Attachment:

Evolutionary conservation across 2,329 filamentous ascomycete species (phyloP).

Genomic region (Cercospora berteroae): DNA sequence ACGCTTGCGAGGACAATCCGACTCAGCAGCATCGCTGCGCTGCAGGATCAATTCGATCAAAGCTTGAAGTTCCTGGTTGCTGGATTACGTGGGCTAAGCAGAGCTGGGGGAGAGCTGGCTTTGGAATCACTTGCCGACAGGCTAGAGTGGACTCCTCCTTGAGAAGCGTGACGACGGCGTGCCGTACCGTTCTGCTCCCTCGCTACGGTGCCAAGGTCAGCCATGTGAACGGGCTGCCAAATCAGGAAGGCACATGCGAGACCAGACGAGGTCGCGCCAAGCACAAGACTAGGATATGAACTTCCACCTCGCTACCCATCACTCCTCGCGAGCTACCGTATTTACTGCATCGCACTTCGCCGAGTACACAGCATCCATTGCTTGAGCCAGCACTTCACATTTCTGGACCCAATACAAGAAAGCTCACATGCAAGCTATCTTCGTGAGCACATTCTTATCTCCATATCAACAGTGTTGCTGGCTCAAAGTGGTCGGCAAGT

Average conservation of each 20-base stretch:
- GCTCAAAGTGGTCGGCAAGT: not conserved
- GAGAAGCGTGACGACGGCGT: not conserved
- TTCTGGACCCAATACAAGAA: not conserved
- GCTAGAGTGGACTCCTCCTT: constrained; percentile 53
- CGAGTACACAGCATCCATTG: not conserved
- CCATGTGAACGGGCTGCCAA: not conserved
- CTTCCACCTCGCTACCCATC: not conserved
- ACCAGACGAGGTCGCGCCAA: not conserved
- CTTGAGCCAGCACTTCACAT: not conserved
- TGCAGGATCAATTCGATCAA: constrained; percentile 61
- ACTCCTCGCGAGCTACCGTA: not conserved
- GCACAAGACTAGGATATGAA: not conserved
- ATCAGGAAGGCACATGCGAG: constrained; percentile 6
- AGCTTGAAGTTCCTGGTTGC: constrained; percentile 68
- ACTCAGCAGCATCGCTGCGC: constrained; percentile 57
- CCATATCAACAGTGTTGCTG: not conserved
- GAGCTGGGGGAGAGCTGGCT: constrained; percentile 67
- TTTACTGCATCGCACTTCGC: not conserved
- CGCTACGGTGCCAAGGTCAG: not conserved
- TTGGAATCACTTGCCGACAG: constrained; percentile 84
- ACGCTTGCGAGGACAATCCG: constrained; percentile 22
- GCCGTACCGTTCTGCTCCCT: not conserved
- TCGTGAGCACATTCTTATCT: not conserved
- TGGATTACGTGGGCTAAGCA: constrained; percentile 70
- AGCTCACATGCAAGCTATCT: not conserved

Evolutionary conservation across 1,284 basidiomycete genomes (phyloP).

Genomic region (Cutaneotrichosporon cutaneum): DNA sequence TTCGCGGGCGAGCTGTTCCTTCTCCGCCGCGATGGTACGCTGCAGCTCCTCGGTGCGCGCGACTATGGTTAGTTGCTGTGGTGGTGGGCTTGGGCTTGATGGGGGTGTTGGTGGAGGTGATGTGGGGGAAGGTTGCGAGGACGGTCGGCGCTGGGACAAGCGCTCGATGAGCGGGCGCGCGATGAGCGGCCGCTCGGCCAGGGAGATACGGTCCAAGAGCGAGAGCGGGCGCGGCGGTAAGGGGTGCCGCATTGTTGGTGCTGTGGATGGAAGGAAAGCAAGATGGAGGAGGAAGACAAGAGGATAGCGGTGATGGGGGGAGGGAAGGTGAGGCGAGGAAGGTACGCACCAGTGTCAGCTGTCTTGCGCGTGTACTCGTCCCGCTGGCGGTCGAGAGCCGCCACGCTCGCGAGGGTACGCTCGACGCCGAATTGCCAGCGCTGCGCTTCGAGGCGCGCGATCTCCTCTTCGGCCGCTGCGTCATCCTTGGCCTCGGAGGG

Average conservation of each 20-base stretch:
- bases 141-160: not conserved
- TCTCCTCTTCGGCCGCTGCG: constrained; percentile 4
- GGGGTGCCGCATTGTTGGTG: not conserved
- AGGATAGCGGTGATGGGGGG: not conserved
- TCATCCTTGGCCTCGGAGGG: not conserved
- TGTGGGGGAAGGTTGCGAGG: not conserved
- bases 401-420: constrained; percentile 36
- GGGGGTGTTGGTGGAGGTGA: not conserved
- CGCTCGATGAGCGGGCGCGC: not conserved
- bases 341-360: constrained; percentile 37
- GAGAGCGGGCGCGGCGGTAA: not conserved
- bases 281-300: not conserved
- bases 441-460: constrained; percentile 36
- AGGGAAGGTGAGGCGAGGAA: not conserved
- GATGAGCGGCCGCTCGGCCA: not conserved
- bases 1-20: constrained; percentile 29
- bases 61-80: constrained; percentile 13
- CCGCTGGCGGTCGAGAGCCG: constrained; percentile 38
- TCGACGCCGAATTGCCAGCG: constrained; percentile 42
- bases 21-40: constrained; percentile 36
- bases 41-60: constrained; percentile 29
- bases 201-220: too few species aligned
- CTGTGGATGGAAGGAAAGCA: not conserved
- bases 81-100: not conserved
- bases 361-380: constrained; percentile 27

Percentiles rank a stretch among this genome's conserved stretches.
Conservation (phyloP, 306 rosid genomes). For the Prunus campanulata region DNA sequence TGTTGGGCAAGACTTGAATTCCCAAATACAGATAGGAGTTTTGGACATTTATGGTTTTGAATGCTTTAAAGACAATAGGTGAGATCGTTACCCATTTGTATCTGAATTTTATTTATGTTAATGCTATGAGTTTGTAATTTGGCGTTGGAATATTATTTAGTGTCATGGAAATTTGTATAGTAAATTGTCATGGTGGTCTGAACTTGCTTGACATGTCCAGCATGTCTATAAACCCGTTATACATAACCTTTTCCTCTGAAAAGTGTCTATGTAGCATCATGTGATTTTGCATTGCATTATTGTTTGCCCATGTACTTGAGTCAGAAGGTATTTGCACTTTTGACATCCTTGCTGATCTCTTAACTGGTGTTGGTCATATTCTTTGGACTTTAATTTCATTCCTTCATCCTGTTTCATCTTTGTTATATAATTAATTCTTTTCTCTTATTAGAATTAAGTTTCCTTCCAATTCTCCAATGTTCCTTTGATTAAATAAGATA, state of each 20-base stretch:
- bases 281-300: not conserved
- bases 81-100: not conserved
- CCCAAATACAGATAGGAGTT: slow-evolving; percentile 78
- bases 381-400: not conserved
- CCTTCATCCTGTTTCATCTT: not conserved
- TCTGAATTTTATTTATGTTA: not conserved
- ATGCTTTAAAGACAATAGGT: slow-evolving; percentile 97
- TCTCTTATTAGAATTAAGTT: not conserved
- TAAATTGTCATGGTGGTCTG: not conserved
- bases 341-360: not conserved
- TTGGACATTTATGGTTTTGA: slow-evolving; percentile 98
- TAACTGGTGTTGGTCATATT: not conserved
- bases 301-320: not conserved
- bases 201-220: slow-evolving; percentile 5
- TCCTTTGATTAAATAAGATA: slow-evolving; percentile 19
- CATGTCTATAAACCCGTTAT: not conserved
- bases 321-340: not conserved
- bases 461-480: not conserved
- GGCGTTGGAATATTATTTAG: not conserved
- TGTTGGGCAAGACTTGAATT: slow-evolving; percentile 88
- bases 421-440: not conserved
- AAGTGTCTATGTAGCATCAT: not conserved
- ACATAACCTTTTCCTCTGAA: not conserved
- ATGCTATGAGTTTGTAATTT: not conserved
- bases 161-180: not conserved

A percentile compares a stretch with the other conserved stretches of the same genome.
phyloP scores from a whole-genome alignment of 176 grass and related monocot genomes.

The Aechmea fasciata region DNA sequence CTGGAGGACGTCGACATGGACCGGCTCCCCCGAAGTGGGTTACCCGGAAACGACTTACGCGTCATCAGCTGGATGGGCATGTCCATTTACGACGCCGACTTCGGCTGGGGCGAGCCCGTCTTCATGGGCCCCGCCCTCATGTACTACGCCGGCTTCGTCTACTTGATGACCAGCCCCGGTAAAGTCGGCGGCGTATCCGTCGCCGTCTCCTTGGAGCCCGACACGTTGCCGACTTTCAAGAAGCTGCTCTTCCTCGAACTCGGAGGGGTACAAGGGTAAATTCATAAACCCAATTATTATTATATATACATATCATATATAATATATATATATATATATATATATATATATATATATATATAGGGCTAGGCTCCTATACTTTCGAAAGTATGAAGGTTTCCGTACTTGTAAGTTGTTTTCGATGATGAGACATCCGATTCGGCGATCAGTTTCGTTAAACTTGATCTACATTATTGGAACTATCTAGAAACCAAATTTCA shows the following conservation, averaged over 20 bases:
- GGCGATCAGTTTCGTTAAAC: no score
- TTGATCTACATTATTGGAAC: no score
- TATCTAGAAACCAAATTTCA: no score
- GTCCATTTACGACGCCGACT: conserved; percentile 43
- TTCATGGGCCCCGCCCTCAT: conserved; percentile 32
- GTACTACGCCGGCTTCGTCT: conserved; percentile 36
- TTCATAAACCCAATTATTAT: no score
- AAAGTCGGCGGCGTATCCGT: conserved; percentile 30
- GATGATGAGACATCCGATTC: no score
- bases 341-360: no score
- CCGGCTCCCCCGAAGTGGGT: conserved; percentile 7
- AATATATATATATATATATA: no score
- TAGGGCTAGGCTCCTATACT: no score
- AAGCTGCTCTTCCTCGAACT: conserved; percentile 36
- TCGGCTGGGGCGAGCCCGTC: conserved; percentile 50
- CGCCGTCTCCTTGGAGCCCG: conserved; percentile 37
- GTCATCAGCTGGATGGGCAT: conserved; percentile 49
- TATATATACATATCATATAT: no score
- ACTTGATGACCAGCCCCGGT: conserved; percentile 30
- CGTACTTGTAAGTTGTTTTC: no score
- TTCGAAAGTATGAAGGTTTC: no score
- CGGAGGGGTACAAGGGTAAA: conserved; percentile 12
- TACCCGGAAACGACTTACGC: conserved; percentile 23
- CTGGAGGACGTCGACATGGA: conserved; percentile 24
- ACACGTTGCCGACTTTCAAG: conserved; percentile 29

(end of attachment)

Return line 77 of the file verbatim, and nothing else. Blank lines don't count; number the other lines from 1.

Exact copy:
- GGCGTTGGAATATTATTTAG: not conserved